“Julieta” stands with the best films of its director, Pedro Almodóvar, but it’s a different kind of Almodóvar film. It’s a film of moment-by-moment virtuosity, and yet it’s without any of the director’s signature flashiness. Here he does a lot with a little, while he usually does a lot with a lot.
One of the most impressive things about “Julieta” is its double casting. It features one actress in the role of a woman from the age of 40 through 56, and another actress as the same woman from ages 25 through 40. This kind of casting is common, but what’s remarkable here — what feels as much a spiritual achievement as a technical achievement — is that we really feel as though we’re seeing the same person. Not merely the same character, but the same face and soul.
The effect of this is profound. Through this cinematic illusion, it’s as if we’re witnessing what time can do to a person, and also what time doesn’t do. The disappointments and heartaches of youth and middle age are present in the face of the older actress, Emma Suarez.
But as depicted by this most sensuous of directors, the beauty is there, too, tempered and battered a bit by the years, and yet elevated by a kind of grace. It’s a rare film that can burrow deep into your spirit and make you feel, “OK, yes, this is life.” “Julieta” touches the essential.
It’s based on three related stories written by Alice Munro. When we meet the older Julieta (Suarez), she is thinking of starting a new life with a new man in another country. But on a street in Madrid, she runs into a childhood friend of her daughter.
The friend remarks on the coincidence — she says that she recently ran into Julieta’s daughter — and the look on Suarez’s face suggests a mix of panic, hope and anguish that really can’t be described. What Julieta doesn’t mention to the friend is that she has no idea where her daughter lives and hasn’t seen or heard from her in years.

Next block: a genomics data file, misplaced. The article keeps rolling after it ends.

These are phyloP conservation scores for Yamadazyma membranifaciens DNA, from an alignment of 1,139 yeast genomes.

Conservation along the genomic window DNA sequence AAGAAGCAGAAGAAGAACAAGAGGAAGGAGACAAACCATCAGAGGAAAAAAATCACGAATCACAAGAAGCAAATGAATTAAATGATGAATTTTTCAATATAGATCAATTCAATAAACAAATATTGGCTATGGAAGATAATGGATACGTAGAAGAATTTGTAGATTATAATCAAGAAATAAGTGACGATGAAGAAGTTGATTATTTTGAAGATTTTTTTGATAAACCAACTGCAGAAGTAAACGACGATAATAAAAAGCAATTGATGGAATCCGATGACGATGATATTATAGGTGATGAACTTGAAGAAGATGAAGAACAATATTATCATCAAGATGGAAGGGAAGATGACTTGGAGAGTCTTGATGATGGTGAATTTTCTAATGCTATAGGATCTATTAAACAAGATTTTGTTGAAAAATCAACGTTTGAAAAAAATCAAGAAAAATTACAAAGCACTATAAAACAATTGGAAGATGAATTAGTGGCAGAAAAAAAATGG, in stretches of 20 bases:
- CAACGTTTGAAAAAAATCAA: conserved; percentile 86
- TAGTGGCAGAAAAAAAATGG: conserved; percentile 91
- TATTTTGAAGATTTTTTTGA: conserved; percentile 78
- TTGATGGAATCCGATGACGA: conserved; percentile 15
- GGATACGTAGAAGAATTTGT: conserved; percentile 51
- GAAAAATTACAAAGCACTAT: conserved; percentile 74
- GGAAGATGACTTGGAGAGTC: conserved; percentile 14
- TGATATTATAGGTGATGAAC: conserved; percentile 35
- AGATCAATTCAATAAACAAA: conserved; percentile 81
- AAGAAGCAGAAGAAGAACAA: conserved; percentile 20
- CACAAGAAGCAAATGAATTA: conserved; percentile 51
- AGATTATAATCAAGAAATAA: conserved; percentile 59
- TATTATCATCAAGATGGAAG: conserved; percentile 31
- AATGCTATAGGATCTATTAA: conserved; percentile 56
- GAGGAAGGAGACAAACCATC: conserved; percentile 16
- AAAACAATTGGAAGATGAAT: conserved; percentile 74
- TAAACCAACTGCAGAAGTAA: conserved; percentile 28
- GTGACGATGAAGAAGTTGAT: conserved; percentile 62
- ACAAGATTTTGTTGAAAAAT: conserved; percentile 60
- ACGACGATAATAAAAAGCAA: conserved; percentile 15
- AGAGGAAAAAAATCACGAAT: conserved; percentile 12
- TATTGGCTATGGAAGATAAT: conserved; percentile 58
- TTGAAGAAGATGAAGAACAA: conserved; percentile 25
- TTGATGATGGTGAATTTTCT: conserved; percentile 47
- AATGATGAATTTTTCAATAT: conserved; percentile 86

When she arrives back at her apartment, Julieta starts writing an account of her youth, in the hope that the daughter might someday read it. And it’s here where the story moves some 30 years into the past, to the fateful train ride when Julieta met the man who would become her husband.
Because Almodóvar is a director who cares about these things, young Julieta (Adriana Ugarte) looks not only like Suarez but exactly like the mid-1980s, with a hairstyle not unlike that of Melanie Griffith around the time of “Body Double.” And the train interiors are saturated with color. They’re beautiful. They look like the past, and they look like romance.
There’s not a scene in this film in which there is not both something to see and an acting moment to savor, as well as some nuance or implication or suggestion to ponder.
But just to talk about Almodóvar’s virtuosity for a moment, there’s a character in the film — that of a housekeeper, who works for Julieta’s future husband — who is a little bit odd and forbidding. The housekeeper has shades of Hitchcock about her, further emphasized by Alberto Iglesias’ Bernard Herrmann-like score.
What’s interesting: In the 1990s, Almodóvar would have hit you over the head with the reference. Here he presents it with the lightest touch, so that you catch it, even as you’re registering everything else. Almodóvar used to be able to do one thing at a time. Now he can do several things at once. He gives us the etymology of the character, but also the subtle variations, even as he’s conveying the power dynamic in the room, and staying focused on Julieta.
The directorial gift is one of the oddest, in a sense, because it’s the hardest to explain or define. Suffice it to say that Almodóvar presents this material in a way that never splits our attention, even as he’s giving us a deluge of sensory and emotional detail. It’s as if he’s internalized the story so completely that he can’t make a gesture — can’t move the camera, can’t shape a moment — without saying something true.
Drama. Starring Emma Suarez and Adriana Ugarte. In Spanish with English subtitles. (R. 99 minutes.)